Two weekends a month, Brett Yockey, M.D., a third-year radiology resident at Indiana University in Indianapolis, gets in his car and drives two hours south to run the emergency room at a rural hospital.
Although he earns $4,000 a month as a resident, one 12-hour shift at the community hospital generates an additional $1,260—$105 per hour. And with a wife, two children, and $170,000 in student loans, that extra money isn’t just nice—it’s necessary.
Yockey isn’t the only doctor to tack additional shifts onto his already busy residency rotations. In fact, other residents from his program make the same two-hour trek to that hospital, although not all residents at Indiana University are permitted to moonlight.
Emergency residents, for example, are prohibited from performing any additional medical services outside their residency, which may be why the need for emergency room help existed in the first place at the community hospital.
Leon Aussprung, M.D., J.D., LLM, moonlighted during his residency at Thomas Jefferson University Hospital in Philadelphia and later as an attending physician while enrolled in law school. Aussprung often picked up extra shifts generally filled by residents. There simply weren’t enough residents to meet the hospital’s need for coverage, he explains, and his pediatric residency program permitted moonlighting. So he worked a few night shifts at Thomas Jefferson and other hospitals in the Christiana Care system.
To qualify for these additional shifts, Yockey and Aussprung had to hold a permanent license, which involves completing the first year of residency and passing a “Step 3” licensing exam. With that, Yockey was permitted to stand in for emergency room physicians on weekend shifts, and Aussprung often manned the neonatal intensive care unit (NICU).
Not all moonlighting opportunities require a permanent license, however. As a second-year family practice resident at Boston University (BU), Michael Noonan, D.O., discovered he was eligible to moonlight at the residency facility where he was based as long as he was already doing rotations there. To work anywhere outside BU’s hospital system, however, he needed an unrestricted, or permanent, license.
So Noonan began exploring moonlighting opportunities to make some extra cash, and discovered fairly quickly that he could pick up extra shifts in admissions at his hospital. From the middle of his second year of residency to the end of his third year, he admitted patients to the hospital and assisted in morning rounds.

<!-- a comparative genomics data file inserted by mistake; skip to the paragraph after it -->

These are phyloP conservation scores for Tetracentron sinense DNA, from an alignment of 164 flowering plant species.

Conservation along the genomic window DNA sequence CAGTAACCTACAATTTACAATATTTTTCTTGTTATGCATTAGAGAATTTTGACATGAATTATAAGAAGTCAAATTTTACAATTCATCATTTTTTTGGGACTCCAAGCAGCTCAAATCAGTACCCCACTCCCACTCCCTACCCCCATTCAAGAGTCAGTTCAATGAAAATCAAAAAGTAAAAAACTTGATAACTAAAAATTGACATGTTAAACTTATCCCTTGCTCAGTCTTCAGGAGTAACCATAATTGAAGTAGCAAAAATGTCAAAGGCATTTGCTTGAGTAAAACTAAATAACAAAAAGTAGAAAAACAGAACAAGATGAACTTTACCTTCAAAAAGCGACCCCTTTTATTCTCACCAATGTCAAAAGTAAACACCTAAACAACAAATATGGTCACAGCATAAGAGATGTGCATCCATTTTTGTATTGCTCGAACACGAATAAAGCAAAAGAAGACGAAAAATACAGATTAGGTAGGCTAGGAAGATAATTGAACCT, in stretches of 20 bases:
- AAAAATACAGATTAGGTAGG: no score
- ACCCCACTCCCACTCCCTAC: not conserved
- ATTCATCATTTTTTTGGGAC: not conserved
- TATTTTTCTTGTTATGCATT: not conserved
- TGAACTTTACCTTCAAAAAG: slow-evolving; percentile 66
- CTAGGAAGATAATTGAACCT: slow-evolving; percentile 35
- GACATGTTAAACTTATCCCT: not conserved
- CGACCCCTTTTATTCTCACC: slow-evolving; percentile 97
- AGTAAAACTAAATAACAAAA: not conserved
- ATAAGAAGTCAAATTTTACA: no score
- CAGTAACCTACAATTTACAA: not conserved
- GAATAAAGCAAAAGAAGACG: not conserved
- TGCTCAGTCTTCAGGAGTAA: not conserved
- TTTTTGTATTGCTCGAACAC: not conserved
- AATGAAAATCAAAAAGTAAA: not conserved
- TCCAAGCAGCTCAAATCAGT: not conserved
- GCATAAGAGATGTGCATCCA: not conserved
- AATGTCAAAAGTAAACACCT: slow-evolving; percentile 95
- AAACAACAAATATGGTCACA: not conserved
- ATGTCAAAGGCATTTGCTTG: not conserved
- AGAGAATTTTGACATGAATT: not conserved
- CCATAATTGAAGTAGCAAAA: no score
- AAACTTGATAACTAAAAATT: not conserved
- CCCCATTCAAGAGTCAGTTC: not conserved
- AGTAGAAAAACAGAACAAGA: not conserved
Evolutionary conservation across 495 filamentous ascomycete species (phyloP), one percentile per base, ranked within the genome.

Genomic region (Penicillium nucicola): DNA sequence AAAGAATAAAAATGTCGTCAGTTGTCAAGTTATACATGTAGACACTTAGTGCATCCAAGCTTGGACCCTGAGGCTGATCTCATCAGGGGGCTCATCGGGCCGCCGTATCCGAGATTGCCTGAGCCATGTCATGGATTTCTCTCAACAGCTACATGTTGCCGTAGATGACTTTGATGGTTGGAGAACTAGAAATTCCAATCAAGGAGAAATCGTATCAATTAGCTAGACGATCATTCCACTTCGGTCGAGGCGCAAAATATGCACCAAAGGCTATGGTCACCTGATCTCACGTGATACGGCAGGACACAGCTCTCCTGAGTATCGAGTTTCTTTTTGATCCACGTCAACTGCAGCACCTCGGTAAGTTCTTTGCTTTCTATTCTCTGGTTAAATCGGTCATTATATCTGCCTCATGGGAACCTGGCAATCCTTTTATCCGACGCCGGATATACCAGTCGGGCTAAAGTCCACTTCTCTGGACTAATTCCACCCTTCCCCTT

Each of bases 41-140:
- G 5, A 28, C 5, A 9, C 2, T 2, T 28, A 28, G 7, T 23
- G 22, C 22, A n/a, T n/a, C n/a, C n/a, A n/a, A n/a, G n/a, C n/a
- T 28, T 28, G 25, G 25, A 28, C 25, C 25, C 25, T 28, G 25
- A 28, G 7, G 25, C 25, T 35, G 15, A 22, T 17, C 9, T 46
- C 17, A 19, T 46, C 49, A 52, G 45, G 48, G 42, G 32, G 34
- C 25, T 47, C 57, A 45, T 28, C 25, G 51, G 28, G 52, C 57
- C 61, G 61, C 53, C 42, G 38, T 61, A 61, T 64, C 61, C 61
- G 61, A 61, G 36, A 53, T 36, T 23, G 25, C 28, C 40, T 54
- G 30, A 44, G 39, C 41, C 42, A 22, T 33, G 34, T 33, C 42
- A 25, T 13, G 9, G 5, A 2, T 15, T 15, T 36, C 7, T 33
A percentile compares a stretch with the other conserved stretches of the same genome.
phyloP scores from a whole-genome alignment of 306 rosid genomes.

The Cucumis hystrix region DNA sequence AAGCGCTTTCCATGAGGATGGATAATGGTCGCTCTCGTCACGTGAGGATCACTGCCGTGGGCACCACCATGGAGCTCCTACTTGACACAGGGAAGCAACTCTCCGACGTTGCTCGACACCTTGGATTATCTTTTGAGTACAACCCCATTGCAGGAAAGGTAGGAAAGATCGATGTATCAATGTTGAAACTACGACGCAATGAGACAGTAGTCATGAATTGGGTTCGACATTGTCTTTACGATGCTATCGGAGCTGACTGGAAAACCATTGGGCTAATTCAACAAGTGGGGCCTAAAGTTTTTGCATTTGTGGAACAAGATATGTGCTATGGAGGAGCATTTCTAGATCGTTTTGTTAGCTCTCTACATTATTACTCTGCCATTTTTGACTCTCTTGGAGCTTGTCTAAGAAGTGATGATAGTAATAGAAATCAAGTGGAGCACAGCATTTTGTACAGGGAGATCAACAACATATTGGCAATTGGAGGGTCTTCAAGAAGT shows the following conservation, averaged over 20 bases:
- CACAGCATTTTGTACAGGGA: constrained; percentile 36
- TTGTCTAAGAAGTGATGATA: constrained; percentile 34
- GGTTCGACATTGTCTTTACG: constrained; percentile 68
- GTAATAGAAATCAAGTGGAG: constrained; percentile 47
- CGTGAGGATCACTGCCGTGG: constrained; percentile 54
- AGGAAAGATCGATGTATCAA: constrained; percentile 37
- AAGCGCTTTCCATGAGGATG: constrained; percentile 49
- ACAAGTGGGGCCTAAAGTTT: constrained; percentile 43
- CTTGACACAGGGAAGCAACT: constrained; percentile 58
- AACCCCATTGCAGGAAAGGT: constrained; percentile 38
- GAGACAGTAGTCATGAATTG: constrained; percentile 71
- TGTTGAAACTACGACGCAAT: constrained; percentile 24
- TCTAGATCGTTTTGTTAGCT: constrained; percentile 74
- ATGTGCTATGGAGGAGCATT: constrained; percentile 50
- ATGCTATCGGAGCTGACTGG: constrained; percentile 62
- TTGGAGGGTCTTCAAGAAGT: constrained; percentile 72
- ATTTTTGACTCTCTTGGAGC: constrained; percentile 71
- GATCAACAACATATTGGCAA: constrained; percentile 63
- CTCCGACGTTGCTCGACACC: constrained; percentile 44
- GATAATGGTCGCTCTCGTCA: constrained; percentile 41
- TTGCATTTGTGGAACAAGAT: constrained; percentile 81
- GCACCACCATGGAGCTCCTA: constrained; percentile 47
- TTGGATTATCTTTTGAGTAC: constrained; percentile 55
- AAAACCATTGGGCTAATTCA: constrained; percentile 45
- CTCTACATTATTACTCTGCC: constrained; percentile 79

He would work 12- to 14-hour shifts, generally 7 a.m. to 7 p.m. on Saturdays and Sundays, one to three times a month. In exchange, he earned $75 per hour, or about $2,700 for those three shifts, which, he points out, “was about what I was making after taxes as a resident.” That additional cash “can be a huge differential for a person in residency,” he says.
Aussprung also started his search for moonlighting work internally and had no trouble finding it. His residency director routinely alerted the residents in his program to moonlighting opportunities—shifts that needed filling within the hospital—and he pursued it. He could make about $1,000 working a 24-hour weekend shift, and frequently did.
Yockey contacted headhunters in the Indianapolis area to find his moonlighting gig, who inquired about openings he might be qualified to fill. Most hospitals wanted a board-certified physician, he reports, which he wasn’t. But one headhunter had a hospital willing to accept a doctor without those credentials. He got the job.
Noonan reports that physician staffing groups frequently have part-time work appropriate for residents and are a popular place for residents to begin their search. Although he did not approach them about moonlighting opportunities, placement services such as these are a smart starting point.